Nationwide coronavirus vaccine rollout remains under scrutiny

WASHINGTON, D.C. — Demand is high and supply is limited when it comes to the coronavirus vaccine in the U.S.

Some states are having an easier time than others getting the vaccine into the arms of Americans.

According to the Centers for Disease Control and Prevention, Pennsylvania is among 16 states that have used less than half of the doses shipped to them.

By comparison, the CDC stated West Virginia has distributed 77% of the doses it has received — the highest rate of any state.

“There were so many other places in West Virginia providing, we could choose,” said resident Noreen Starkey.

In some states, small-town pharmacies are the ones giving out the vaccine, not government-run health departments.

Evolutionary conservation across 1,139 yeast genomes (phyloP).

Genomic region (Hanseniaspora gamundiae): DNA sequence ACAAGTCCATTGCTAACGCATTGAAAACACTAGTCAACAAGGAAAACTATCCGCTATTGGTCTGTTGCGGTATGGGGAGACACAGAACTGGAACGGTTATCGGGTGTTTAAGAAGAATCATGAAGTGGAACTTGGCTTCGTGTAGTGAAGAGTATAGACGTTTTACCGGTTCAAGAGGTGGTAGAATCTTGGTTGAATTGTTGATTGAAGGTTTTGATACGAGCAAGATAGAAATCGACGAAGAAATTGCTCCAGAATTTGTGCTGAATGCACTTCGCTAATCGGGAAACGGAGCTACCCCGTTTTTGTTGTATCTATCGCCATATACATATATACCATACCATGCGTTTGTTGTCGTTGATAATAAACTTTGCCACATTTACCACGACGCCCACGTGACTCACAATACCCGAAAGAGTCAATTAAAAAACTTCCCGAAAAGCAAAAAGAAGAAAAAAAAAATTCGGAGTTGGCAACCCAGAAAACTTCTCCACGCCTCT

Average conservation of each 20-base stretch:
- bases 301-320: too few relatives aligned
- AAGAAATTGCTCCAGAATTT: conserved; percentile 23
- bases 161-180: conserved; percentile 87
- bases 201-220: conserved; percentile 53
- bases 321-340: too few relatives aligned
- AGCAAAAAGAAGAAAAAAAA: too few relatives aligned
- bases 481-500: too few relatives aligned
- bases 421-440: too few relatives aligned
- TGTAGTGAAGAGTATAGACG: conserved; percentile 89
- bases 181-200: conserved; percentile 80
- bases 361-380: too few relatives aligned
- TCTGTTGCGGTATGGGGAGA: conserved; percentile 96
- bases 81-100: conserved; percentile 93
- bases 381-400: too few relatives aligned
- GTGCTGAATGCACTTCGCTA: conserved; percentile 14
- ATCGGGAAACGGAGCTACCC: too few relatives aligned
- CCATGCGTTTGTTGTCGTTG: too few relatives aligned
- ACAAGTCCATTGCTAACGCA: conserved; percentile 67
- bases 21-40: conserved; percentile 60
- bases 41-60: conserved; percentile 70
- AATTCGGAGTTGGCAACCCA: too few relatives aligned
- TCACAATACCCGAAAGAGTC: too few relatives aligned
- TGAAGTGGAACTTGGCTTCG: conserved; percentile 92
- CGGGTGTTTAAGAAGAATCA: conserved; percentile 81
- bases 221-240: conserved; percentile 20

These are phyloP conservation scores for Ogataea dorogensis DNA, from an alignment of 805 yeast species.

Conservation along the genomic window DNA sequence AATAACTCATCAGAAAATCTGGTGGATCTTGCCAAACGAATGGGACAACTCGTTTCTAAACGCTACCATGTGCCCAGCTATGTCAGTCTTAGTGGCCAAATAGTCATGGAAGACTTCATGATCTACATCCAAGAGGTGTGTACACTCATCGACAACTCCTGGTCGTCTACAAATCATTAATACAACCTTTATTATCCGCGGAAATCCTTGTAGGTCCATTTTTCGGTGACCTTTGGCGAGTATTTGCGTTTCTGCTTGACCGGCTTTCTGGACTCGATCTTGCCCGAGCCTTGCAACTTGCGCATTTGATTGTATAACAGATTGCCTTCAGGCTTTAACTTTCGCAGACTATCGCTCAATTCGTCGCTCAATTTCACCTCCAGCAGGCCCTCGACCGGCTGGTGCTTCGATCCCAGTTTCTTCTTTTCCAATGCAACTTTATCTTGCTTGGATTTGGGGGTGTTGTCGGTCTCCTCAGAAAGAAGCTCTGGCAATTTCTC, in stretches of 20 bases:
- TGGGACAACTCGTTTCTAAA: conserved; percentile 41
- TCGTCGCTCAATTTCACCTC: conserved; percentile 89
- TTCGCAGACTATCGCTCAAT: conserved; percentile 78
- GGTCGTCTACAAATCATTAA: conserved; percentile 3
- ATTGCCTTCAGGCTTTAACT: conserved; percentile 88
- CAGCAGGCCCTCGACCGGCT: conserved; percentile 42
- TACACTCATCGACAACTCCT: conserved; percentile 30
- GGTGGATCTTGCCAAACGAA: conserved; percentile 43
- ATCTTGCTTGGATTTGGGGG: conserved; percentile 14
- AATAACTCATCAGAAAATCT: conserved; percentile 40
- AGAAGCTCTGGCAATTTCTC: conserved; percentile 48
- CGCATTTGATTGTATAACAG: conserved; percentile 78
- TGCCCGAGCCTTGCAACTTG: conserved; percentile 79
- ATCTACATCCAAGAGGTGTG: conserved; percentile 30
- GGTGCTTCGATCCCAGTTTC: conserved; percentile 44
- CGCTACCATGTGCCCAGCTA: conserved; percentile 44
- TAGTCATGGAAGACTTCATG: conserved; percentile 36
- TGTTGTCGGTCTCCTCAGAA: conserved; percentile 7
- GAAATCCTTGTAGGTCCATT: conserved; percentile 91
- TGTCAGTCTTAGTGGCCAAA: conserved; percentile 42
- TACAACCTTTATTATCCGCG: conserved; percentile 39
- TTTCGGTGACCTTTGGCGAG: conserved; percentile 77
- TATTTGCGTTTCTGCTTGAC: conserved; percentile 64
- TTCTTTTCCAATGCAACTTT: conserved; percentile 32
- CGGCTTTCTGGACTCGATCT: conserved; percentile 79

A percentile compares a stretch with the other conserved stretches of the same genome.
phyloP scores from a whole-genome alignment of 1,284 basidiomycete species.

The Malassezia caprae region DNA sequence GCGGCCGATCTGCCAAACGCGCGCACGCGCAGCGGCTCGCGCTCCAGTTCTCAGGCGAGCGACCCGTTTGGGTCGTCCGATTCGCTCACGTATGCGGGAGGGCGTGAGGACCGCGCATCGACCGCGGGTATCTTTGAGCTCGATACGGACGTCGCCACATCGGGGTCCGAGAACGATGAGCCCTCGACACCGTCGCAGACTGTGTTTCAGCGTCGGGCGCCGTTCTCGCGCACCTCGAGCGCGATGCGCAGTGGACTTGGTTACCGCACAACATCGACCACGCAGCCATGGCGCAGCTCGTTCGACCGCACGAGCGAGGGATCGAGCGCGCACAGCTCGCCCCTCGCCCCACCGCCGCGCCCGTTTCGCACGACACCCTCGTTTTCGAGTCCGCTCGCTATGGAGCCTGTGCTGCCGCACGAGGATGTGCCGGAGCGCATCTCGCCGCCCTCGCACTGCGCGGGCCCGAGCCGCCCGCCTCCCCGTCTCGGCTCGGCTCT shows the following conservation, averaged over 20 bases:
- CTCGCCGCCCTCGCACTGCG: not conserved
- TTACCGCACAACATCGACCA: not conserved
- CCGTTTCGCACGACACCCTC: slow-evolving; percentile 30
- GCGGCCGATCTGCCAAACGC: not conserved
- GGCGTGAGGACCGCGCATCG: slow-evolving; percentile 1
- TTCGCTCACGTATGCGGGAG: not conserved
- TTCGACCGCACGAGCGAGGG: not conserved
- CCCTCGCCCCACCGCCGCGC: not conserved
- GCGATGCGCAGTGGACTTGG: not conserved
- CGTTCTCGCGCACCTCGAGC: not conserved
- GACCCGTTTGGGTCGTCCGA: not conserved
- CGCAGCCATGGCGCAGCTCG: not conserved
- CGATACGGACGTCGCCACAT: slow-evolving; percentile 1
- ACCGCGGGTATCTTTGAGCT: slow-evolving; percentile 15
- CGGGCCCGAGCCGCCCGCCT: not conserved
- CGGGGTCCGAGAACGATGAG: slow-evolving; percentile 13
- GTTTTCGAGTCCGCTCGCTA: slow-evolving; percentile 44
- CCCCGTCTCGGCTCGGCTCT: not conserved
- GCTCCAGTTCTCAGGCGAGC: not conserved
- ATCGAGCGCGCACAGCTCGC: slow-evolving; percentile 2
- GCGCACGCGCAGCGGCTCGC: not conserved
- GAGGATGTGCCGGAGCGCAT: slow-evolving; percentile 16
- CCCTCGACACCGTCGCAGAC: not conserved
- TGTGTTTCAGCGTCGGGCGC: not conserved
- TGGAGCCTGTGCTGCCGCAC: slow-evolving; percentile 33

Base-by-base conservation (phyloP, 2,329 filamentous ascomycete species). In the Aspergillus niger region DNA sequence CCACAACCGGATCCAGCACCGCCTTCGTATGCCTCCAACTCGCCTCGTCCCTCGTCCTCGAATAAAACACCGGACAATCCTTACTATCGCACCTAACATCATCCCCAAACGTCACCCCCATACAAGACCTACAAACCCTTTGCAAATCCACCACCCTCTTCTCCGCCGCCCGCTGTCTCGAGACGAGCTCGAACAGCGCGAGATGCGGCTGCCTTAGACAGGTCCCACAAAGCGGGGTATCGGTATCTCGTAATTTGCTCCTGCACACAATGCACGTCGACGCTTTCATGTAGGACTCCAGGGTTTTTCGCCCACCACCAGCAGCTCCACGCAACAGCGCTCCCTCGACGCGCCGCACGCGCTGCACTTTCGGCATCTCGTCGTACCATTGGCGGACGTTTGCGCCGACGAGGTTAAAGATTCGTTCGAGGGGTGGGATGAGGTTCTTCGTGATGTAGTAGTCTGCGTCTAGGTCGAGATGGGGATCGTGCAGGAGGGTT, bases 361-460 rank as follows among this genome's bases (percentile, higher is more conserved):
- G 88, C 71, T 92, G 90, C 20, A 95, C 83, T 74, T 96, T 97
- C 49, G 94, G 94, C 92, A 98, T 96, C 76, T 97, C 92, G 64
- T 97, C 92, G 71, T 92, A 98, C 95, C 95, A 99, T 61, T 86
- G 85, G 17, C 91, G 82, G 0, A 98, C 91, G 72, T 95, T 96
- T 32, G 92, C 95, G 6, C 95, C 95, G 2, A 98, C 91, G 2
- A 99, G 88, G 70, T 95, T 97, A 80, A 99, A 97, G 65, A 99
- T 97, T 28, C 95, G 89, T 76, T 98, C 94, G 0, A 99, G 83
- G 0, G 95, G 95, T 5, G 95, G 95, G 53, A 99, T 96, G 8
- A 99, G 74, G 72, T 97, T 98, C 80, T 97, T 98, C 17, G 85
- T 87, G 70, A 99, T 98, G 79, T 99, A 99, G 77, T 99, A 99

“I’ve driven to a patient’s home because it was going to go to waste. She was 99 years old. Her daughter said she was ready to go, so I hopped in my truck, drove across town and gave it to her in her house,” said Heidi Romero, a pharmacy worker.

President Joe Biden administration said starting next week, states will see an increase in vaccine deliveries by about 16%.

“That means we’ll send vaccines to churches and mobile clinics and may take a couple days longer to get into people’s arms, but it will also mean people of color and people in rural communities will have access too,” said Andy Slavitt, senior White House adviser for coronavirus response.

In an effort to speed the distribution process, Biden is deploying the Federal Emergency Management Agency and the National Guard to help administer the vaccines.